• biomass hydrolysis
  • platform chemicals and their derivatives
  • bio-based energy and fuels

Published Papers (2 papers)

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Research

Article
Microwave Radiation Influence on Dairy Waste Anaerobic Digestion in a Multi-Section Hybrid Anaerobic Reactor (M-SHAR)
Processes 2021, 9(10), 1772; https://0-doi-org.brum.beds.ac.uk/10.3390/pr9101772 - 02 Oct 2021
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Abstract
Whey is a primary by-product of dairy plants, and one that is often difficult to manage. As whey processing units are costly and complicated, only 15–20% of whey is recycled for use in the food industry. The difficulties in managing waste whey are [...] Read more.
Whey is a primary by-product of dairy plants, and one that is often difficult to manage. As whey processing units are costly and complicated, only 15–20% of whey is recycled for use in the food industry. The difficulties in managing waste whey are particularly pronounced for small, local dairy plants. One possible solution to this problem is to use advanced and efficient digesters. The aim of this study was to present an innovative multi-section hybrid anaerobic bioreactor (M-SHAR) design and to identify how microwave radiation heating (MRH) affects methane fermentation of liquid dairy waste (LDW) primarily composed of acid whey. The MRH reactor was found to perform better in terms of COD removal and biogas production compared with the convection-heated reactor. The heating method had a significant differentiating effect at higher organic load rates (OLRs). With OLRs ranging from 15 to 25 kgCOD∙m−3∙d−1, the M-SHAR with MRH ensured a 5% higher COD removal efficiency and 12–20% higher biogas yields. Full article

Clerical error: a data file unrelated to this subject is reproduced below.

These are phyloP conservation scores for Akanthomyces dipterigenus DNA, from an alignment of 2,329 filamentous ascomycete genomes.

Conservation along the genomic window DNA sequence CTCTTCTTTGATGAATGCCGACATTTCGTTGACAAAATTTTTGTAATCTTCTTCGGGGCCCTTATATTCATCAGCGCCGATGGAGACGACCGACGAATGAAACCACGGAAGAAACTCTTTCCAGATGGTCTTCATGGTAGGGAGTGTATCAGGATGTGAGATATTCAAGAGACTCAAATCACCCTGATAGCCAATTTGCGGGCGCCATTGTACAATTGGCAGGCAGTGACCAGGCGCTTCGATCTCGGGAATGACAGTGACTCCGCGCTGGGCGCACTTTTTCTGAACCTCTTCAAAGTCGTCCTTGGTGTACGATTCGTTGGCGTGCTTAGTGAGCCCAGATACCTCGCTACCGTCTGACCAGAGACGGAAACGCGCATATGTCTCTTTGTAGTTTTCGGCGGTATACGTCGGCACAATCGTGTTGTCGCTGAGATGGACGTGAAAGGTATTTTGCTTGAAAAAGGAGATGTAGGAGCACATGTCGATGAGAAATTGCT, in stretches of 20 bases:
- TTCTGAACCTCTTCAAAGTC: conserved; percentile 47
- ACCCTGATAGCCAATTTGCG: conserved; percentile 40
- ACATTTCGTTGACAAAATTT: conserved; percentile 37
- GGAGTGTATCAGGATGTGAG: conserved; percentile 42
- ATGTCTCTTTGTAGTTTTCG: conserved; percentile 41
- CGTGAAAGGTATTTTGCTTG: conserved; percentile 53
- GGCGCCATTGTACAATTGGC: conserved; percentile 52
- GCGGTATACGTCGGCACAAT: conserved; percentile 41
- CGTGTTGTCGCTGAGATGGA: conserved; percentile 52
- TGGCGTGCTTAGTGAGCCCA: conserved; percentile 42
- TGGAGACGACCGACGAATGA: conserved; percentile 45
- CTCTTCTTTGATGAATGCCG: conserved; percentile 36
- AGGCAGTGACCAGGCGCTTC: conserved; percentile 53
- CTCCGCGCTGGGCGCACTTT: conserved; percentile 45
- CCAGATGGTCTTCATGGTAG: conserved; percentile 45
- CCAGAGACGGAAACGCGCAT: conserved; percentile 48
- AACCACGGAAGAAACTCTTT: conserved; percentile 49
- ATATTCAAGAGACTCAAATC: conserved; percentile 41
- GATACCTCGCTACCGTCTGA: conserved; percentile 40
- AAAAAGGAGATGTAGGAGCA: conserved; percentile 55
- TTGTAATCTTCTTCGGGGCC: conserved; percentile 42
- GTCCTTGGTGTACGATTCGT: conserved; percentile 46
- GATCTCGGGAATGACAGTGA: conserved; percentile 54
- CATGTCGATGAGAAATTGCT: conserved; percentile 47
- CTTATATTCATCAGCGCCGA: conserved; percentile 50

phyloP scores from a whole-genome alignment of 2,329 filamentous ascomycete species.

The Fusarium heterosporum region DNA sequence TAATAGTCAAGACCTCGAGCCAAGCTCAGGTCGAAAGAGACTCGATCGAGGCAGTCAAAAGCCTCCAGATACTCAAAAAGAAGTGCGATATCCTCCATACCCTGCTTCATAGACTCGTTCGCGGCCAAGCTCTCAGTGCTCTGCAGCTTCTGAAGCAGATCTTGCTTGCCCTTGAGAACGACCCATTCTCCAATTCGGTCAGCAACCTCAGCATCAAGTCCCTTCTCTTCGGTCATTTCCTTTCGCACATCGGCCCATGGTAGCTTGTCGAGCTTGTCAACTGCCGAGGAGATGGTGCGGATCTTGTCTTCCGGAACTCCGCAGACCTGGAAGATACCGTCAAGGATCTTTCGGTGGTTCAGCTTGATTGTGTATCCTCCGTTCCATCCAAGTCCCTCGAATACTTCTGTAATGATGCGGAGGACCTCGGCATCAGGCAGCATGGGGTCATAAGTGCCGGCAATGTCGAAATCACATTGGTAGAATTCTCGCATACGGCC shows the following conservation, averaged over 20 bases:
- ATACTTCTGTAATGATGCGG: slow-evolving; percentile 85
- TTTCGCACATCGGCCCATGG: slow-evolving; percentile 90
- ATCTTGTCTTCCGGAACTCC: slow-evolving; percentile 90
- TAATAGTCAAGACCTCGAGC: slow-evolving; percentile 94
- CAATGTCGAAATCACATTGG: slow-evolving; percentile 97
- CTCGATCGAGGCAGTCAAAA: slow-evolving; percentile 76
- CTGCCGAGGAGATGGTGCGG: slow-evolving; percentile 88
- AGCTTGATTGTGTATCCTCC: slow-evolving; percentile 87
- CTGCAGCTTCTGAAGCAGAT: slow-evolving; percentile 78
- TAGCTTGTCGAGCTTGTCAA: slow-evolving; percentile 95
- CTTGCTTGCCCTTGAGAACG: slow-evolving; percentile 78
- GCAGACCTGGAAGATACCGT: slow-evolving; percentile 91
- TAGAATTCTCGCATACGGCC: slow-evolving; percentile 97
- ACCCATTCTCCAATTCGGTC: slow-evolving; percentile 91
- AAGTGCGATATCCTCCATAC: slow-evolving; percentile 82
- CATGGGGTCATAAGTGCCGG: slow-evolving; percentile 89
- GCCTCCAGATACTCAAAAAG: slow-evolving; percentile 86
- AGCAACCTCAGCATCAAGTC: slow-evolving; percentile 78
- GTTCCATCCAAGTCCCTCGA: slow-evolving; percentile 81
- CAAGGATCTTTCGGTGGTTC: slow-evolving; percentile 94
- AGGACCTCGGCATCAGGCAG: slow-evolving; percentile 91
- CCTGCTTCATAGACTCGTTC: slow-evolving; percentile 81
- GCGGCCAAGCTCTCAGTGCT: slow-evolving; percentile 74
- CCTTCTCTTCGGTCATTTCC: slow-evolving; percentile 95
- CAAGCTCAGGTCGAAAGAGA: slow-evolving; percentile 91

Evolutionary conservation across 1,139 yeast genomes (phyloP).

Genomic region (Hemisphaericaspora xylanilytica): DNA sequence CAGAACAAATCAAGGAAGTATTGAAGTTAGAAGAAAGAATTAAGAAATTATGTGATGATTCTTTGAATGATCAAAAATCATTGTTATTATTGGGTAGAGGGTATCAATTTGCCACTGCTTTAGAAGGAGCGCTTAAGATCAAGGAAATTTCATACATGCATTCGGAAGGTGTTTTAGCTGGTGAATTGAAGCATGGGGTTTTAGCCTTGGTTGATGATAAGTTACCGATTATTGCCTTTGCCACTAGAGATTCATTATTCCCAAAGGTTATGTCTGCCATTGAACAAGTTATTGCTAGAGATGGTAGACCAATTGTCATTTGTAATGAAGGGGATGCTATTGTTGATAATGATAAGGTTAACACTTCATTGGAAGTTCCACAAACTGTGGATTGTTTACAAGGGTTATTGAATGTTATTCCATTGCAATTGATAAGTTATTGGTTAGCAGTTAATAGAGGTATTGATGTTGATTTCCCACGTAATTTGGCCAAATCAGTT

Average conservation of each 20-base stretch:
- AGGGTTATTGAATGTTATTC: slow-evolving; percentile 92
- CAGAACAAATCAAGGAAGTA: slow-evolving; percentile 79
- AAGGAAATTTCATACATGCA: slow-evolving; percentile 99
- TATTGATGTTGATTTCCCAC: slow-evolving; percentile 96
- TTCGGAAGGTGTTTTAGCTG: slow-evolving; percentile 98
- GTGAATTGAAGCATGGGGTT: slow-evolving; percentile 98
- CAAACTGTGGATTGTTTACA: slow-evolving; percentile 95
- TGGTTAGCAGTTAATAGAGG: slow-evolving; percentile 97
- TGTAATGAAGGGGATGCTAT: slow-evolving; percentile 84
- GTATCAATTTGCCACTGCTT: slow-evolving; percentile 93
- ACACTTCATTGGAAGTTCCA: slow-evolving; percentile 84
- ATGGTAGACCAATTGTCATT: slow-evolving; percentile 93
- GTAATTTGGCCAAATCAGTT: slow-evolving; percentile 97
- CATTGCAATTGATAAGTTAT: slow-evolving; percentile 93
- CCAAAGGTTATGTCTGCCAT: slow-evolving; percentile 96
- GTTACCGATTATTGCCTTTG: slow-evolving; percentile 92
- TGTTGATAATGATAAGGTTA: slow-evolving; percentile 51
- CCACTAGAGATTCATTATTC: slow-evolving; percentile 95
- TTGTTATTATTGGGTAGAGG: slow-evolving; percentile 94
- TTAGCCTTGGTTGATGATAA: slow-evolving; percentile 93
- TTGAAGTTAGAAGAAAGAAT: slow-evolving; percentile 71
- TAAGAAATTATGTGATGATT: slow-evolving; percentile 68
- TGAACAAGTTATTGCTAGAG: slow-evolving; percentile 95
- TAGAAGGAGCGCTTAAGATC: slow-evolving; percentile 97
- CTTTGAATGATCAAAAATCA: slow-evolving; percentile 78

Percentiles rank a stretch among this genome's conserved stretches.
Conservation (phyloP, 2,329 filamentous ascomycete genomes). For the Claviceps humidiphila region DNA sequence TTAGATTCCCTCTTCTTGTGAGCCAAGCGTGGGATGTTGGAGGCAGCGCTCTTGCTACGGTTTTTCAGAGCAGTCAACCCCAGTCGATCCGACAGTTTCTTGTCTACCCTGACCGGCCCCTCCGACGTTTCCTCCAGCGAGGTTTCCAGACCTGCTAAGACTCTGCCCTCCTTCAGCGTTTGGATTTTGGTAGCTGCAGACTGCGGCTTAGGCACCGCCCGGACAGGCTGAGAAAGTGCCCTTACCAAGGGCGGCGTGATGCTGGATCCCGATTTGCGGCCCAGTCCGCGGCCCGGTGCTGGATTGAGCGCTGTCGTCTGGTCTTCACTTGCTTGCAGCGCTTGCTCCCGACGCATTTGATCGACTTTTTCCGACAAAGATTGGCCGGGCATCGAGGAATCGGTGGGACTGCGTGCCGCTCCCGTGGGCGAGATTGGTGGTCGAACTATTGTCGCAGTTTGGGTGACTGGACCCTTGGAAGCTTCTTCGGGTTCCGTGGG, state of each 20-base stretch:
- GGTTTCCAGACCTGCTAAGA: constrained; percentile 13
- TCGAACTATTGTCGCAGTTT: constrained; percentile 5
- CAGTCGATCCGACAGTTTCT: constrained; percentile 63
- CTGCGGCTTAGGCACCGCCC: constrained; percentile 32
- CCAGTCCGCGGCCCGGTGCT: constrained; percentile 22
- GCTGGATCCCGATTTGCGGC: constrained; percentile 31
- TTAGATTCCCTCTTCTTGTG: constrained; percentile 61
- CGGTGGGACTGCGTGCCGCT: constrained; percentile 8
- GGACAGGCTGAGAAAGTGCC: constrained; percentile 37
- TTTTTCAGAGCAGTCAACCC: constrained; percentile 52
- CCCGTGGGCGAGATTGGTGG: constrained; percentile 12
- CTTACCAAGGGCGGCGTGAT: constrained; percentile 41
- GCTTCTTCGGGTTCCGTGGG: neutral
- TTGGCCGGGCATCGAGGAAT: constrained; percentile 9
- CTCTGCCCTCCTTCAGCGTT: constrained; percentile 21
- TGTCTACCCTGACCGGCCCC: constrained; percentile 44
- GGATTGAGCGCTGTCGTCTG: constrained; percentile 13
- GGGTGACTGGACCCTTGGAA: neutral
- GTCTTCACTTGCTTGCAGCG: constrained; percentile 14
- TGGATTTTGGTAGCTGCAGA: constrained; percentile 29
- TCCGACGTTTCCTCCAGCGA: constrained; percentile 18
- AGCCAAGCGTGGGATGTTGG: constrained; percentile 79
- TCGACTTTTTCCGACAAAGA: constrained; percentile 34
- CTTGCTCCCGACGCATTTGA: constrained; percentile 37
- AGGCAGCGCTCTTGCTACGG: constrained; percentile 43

(This article belongs to the Special Issue Biomass Processing and Conversion Systems, Volume II)
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Article
Experimental Study on Hydrothermal Polymerization Catalytic Process Effect of Various Biomass through a Pilot Plant
Processes 2021, 9(5), 758; https://0-doi-org.brum.beds.ac.uk/10.3390/pr9050758 - 26 Apr 2021
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Abstract
Through the previous study a hydrothermal polymerization (HTP)—a catalytic methodology for treating various biomass and organic wastes—has been developed on a lab scale with a 1 L reactor and the results published. The research work described herein aims to ensure that the catalytic [...] Read more.
Through the previous study a hydrothermal polymerization (HTP)—a catalytic methodology for treating various biomass and organic wastes—has been developed on a lab scale with a 1 L reactor and the results published. The research work described herein aims to ensure that the catalytic process is scalable for pilot and even commercial scale plants. A 1700 L binary reactor system has been built and the assumptions of a commercial scale plant that would have 10,000 to 20,000 L pressure vessels tested. The HTP catalytic biofuel process converts mono- and polysaccharides into a solid polymer fuel that is based on a furfuraldehyde ring system. The calorific value of the material obtained from the pilot plant is on the order of 27 MJ/kg and the material typically has low ash and fixed carbon content order of 48% which are about same as the lab results for various wood biomass feedstocks. Though a 1700 times scale up binary reactor system the scalability of the HTP catalytic methodology has been confirmed and the mass and energy balance of the binary reactor identified in order to provide fundamental data for commercial scale establishment in future. Full article
(This article belongs to the Special Issue Biomass Processing and Conversion Systems, Volume II)